'Washington Post' Needs To Strengthen Policy Against Unconfirmed Quotes

The Washington Post this week printed a correction to a story that had misquoted President Donald Trump by relying on a source whose motives deserved greater scrutiny. The correction highlights a failure to prevent the publication of a purported direct quote without confirming it.

The newspaper on Jan. 9 broke the story that Trump had instructed Frances Watson, the chief investigator of the Georgia Secretary of State, to "find the fraud" and said would she be "a national hero." As it turned out, Trump never spoke those words on the Dec. 23 call.

We only know this because a recording of the six-minute call was obtained by The Wall Street Journal, which cited it in a March 11 story about how Trump had pressed for an investigation into a suburban Atlanta county that Joe Biden had won.
"Something bad happened” and “when the right answer comes out, you’ll be praised,” Trump had said to Watson during the call.
“I can assure you that our team and the [Georgia Bureau of Investigation], that we are only interested in the truth and finding the information that is based on the facts,” Watson responded.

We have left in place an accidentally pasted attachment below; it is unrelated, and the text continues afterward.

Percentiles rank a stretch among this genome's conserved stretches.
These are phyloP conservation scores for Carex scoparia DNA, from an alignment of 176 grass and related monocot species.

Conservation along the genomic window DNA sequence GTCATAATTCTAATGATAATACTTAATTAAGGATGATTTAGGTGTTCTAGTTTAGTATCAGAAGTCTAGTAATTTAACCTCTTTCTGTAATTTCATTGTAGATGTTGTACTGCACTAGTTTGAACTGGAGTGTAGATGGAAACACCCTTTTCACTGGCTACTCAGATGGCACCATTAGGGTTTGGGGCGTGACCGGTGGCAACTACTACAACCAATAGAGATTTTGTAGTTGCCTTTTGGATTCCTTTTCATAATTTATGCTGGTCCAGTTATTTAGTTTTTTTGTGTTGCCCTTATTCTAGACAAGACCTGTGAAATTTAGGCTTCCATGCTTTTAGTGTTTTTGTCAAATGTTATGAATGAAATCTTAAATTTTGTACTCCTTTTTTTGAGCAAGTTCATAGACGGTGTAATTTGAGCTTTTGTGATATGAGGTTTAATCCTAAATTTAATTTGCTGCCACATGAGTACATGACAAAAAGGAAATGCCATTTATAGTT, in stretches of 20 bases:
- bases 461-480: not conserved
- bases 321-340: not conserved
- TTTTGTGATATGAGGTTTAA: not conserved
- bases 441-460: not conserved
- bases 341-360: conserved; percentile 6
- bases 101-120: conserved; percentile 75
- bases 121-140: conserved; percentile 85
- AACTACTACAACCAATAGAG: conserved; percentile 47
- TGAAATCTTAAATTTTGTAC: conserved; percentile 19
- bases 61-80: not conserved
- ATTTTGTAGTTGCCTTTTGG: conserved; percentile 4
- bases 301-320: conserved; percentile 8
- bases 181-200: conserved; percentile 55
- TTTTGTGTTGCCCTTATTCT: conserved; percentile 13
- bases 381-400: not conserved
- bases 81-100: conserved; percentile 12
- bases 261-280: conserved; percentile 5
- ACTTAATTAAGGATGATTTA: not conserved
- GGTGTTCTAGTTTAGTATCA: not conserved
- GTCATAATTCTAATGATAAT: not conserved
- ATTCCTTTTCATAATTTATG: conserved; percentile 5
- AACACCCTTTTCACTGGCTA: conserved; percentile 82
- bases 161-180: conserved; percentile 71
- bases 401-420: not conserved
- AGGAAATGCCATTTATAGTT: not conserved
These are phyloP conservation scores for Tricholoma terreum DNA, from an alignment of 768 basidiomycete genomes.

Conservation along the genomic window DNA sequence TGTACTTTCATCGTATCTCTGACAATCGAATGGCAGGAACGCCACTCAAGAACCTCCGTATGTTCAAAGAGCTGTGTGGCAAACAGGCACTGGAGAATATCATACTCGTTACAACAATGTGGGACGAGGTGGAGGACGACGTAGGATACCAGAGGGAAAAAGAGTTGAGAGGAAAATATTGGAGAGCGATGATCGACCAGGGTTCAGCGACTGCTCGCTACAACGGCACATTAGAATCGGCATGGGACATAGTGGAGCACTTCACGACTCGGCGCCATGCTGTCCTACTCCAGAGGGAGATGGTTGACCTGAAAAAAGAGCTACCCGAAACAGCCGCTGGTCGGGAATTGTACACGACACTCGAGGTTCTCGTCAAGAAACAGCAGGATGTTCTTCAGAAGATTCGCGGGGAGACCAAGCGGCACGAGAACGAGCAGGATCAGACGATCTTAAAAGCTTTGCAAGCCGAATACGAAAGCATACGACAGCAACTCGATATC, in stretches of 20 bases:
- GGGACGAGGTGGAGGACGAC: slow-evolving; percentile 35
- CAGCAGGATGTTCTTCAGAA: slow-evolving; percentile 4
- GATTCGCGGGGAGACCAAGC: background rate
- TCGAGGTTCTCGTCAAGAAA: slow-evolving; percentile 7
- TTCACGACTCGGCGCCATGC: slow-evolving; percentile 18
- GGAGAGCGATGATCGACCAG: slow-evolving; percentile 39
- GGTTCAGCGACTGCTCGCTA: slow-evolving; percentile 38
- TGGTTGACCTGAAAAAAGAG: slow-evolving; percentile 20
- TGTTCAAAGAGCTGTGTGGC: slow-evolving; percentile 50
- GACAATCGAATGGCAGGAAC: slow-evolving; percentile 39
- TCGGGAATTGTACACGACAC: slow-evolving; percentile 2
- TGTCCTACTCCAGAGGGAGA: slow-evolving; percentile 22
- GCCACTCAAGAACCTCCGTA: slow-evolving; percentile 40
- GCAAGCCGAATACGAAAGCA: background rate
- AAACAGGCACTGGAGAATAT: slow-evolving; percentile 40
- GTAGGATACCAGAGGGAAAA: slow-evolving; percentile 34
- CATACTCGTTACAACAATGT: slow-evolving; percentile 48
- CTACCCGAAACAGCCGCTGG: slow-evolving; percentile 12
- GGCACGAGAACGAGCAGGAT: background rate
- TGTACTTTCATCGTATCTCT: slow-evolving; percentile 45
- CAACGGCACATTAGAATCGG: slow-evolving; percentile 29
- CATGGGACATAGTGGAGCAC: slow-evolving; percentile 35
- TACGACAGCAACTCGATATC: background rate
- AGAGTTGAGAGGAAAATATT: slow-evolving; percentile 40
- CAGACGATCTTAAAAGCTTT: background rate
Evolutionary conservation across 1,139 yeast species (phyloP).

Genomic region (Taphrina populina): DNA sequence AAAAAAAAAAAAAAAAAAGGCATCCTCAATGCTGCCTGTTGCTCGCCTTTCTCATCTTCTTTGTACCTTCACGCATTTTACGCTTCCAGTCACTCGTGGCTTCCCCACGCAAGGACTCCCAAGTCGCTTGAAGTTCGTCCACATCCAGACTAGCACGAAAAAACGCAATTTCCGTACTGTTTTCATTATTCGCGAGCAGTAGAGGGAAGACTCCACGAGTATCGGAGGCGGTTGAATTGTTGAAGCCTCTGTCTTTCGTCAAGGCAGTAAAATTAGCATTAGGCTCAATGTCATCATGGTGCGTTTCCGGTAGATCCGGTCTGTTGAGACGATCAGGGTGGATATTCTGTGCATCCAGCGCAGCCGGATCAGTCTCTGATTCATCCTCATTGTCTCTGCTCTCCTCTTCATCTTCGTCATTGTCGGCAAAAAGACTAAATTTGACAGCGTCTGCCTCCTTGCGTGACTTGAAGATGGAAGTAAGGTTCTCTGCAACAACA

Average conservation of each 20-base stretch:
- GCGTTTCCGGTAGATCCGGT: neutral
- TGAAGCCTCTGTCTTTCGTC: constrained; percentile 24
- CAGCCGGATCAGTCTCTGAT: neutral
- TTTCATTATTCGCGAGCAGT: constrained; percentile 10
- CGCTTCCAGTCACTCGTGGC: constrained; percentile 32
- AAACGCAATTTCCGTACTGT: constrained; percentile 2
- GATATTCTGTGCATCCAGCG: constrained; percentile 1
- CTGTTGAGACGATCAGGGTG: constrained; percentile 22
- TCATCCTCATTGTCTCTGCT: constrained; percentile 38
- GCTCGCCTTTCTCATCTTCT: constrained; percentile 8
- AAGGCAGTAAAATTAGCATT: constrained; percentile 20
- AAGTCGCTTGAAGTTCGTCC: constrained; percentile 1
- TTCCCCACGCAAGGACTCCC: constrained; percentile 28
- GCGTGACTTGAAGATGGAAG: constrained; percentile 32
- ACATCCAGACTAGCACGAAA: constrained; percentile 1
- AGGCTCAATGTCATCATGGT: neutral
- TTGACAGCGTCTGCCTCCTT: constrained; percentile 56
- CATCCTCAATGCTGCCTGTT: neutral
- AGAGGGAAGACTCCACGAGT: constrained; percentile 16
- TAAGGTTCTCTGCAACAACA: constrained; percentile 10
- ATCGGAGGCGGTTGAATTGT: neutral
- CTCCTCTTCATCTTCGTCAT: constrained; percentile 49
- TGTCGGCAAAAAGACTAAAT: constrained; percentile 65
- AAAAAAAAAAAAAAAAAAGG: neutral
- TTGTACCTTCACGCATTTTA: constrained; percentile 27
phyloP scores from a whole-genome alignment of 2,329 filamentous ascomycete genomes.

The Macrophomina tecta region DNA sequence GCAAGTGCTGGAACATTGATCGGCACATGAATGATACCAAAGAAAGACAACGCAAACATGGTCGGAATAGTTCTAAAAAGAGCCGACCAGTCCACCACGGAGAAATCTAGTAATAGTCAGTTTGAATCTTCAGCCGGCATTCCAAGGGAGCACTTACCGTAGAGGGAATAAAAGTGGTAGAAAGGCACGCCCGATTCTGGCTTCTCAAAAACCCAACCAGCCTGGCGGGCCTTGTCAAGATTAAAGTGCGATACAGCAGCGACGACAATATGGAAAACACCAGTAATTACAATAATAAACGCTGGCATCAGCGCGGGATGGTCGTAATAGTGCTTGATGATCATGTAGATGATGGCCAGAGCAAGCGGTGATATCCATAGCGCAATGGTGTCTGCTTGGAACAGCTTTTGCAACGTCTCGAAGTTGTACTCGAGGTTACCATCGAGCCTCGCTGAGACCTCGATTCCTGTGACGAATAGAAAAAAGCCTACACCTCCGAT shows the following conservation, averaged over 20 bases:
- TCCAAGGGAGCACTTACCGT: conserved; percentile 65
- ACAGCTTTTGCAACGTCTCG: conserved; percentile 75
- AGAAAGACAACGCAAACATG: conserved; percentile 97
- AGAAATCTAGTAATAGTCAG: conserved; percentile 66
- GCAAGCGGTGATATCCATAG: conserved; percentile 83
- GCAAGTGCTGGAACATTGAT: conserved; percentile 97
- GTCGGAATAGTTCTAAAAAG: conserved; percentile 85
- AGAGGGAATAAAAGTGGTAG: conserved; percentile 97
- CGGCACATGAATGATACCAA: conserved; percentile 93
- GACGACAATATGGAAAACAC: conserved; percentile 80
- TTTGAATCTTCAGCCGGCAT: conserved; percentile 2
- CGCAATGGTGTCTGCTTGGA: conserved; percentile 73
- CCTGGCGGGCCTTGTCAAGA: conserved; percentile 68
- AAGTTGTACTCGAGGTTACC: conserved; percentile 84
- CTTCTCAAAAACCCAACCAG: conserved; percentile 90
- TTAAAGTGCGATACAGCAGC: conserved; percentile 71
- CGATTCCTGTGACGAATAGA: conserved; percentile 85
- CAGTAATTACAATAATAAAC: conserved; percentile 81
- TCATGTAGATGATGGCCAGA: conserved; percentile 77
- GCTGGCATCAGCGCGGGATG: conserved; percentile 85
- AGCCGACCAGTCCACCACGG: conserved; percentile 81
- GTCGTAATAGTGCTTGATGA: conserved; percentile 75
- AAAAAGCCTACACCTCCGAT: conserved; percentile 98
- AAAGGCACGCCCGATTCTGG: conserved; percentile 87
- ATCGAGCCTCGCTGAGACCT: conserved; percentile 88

So, how did the direct quotes "find the fraud" and "a national hero" end up in print?
They came from Jordan Fuchs, Georgia's deputy secretary of state, who wasn't on the call with Trump. Watson had briefed her on it, as WaPo reported in a follow-up story that identified Fuchs as its original source.
In an interview with Erik Wemple, media columnist for WaPo, Fuchs said the paper's story "accurately reflected the investigator’s interpretation of the call. The only mistake here was in the direct quotes, and they should have been more of a summary.”
Fuchs also said she had granted the paper permission to identify her as the source for the false information about the call between Trump and Watson.
While Wemple criticized his employer for its handling of the report, he also said fabricating the quotes was "unnecessary" in reporting on Trump's actions. I don't agree that it's ever necessary to report an unconfirmed, secondhand account as a direct quote, though Wemple's point is understood.
Trump practically begged for an investigation of his effort to overturn the election results in Georgia in a Jan. 2 call to Georgia Secretary of State Brad Raffensperger that was released to the media. Appallingly, the former president urged Raffensperger to "find 11,780 votes" -- or just enough to flip the state his way. Last month, prosecutors in the state formally started a criminal probe into Trump's attempt to overturn those results.



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